“How do chickens lay eggs?” is a common question encountered by anyone who has kept hens without a rooster. It’s easy to laugh, but given chicks do come from eggs, the question isn’t widely off the mark. Also, as more of the global population lives in cities, humans have become less knowledgeable about where and how our food is produced.
Hens do not need “a man” in their lives to produce eggs. These little orbs of edible gold can be produced unfertilized (no baby chick ever coming out of it) or fertilized (the hen equivalent of being pregnant). But the production of the egg is fascinating.
Chickens And The Incredible Egg
The majority of eggs consumed are unfertilized (no rooster was involved in your breakfast). Also, it is a myth that fertilized eggs have more protein and higher nutrition. All of this is excellent news for folks raising backyard chickens, as many suburbs have banned roosters due to their noise level (fair).
The reason hens produce eggs is the same reason human females have them: for the potential of reproduction. However, unlike human females who only ovulate once every 28-days, hens have the potential to reproduce regularly. The average chicken cycle is every 24-26 hours, producing 5-6 eggs a week during the season.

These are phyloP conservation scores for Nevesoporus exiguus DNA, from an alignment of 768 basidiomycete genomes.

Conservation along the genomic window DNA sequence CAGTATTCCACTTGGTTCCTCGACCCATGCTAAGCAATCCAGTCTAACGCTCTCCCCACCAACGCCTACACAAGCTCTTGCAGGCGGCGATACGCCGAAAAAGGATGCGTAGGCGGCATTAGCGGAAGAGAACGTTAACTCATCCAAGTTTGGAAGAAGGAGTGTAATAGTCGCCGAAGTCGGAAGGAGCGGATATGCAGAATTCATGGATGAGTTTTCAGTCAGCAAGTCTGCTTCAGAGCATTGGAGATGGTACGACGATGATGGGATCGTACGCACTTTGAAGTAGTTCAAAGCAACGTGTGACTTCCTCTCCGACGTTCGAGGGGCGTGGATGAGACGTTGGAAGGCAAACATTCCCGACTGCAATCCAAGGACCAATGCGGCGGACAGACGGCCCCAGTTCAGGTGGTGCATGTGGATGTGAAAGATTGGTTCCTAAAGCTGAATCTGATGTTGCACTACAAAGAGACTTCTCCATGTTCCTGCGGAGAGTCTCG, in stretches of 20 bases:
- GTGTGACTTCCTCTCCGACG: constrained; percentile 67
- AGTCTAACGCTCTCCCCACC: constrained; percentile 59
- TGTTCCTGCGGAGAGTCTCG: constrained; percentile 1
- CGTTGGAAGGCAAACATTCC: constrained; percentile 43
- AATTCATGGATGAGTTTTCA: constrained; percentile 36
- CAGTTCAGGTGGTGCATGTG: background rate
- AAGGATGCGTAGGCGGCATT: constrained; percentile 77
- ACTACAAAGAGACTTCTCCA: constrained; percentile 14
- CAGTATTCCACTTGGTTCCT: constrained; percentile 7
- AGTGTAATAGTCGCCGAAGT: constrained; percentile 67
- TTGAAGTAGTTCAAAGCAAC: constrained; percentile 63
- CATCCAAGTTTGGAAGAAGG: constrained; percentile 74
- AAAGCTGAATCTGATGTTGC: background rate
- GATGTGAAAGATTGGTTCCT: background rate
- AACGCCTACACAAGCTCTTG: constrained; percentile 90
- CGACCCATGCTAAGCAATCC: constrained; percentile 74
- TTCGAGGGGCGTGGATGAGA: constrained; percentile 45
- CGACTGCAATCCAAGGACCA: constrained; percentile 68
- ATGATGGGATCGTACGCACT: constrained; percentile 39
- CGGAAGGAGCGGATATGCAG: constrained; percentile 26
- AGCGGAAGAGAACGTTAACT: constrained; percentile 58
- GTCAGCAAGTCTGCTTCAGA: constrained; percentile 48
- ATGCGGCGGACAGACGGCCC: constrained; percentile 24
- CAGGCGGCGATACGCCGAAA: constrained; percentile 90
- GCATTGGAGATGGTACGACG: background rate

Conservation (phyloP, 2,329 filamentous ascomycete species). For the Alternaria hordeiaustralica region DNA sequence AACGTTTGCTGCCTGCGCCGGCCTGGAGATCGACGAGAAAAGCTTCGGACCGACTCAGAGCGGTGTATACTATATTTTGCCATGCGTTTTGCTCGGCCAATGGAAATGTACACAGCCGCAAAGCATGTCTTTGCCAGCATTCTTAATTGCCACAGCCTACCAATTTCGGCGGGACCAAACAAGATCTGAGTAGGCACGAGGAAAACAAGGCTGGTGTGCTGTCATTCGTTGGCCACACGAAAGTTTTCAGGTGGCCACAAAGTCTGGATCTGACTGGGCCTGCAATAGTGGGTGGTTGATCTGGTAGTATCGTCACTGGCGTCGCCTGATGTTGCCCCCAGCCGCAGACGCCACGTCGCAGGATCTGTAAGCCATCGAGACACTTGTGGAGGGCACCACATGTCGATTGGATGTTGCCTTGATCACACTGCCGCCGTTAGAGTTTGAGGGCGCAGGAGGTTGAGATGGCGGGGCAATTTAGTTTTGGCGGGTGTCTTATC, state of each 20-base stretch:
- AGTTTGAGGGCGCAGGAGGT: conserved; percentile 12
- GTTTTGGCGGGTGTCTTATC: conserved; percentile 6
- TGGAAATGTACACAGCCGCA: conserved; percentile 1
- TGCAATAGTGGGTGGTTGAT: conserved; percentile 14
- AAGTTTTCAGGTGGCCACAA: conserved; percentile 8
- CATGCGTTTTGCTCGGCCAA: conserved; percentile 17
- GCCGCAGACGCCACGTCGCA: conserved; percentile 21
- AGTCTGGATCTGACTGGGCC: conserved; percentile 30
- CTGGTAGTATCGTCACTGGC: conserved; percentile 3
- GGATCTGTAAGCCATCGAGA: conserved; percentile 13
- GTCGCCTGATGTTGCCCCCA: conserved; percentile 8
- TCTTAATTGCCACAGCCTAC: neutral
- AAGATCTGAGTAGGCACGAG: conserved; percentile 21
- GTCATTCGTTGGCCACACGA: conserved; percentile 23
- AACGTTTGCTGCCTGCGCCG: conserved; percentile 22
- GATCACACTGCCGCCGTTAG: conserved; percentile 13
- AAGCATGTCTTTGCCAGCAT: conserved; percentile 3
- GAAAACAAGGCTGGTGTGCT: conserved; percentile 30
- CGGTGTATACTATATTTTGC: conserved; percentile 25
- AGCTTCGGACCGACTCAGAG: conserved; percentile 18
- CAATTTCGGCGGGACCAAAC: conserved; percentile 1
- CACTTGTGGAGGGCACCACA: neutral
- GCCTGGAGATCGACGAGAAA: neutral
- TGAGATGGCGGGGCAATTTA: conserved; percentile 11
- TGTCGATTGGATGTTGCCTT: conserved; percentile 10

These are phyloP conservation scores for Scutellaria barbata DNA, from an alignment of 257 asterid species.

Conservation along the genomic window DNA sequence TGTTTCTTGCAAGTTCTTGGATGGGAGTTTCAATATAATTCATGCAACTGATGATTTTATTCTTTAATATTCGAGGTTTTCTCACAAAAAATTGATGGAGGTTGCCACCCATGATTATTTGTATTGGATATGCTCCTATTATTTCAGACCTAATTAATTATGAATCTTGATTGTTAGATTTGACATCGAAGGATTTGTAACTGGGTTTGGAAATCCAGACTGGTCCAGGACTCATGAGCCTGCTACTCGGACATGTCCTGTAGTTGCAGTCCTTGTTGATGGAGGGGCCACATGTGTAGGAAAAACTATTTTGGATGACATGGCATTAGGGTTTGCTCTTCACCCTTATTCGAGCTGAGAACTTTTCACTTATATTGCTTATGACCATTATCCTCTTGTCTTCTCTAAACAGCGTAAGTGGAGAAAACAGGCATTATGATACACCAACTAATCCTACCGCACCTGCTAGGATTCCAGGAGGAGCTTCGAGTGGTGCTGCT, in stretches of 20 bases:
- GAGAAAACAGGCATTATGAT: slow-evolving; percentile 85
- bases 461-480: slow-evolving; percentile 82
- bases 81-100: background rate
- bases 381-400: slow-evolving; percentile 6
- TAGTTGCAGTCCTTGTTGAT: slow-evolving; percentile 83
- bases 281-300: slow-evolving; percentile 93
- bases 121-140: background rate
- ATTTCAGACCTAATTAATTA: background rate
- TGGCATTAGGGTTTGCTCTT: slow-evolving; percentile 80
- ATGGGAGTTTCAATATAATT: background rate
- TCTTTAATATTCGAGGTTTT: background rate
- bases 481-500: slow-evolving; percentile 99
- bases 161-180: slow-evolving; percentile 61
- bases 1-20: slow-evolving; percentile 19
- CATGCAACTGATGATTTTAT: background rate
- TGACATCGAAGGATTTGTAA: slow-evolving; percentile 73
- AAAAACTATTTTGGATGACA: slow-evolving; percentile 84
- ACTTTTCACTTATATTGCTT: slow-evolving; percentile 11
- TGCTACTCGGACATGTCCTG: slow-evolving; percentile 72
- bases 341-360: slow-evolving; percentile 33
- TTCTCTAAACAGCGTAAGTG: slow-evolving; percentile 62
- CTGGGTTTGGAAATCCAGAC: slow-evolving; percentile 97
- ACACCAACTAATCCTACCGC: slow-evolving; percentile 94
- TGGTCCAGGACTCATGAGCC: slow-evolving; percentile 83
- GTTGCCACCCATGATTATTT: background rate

Is There A Limit To A Hen’s Egg Production?
Hens cannot produce an infinite number of eggs. Similar to human females being born with all their eggs, hens are born with a finite number of ova, which are the beginnings of the yolk. Thus, even if science found a way to combat aging, a hen’s egg production would eventually cease due to a lack of yolk.
How Do Chickens Lay Eggs: How Does A Chicken’s Ova Become A Yolk?
A hen develops the ova in her ovaries. She only has one working ovary on the left. The second is a spare, much like roosters only use one gonad (think testicle). These “spares” do not develop into fully functioning parts unless the main one is damaged. It is believed that most birds only use one side to keep their bodies lighter for flight.
So back to our ova. When it is an ova’s turn, a follicle in the ovaries begins developing it into a yolk. The ovaries always have a few on the go at different stages. Amongst the yellow yolk is a single “female” cell. The cell is the rooster’s “bullseye,” should there be any baby chicks in a flock’s future.
However, regardless if there is a rooster around to hit the yolk’s target, the golden orb eventually becomes too heavy. At this point, the follicle developing the ova ruptures, and the yolk is released.
How do chickens lay eggs: How Is A Hen’s Yolk Fertilized?
Unlike mammals, birds don’t develop their fetuses in the womb. Many theories have developed around why hens lay eggs, one being that pregnancy is a heavy state and bad for flight. Thus, for a chicken’s egg to have a chance of survival outside its mother, it needs armor, otherwise known as the shell.
Thus, as the yolk detaches from the ovary, it drops into the oviduct. The first part of this chute is called the infundibulum. It is around two inches long, and a yolk spends an average of 15 minutes in this section. It is here, in the infundibulum, that the rooster’s sperm might get lucky. However, given the time restraints, even hens with a rooster hanging around produce unfertilized eggs.
Where Does The White (Albumen) In An Egg Come From?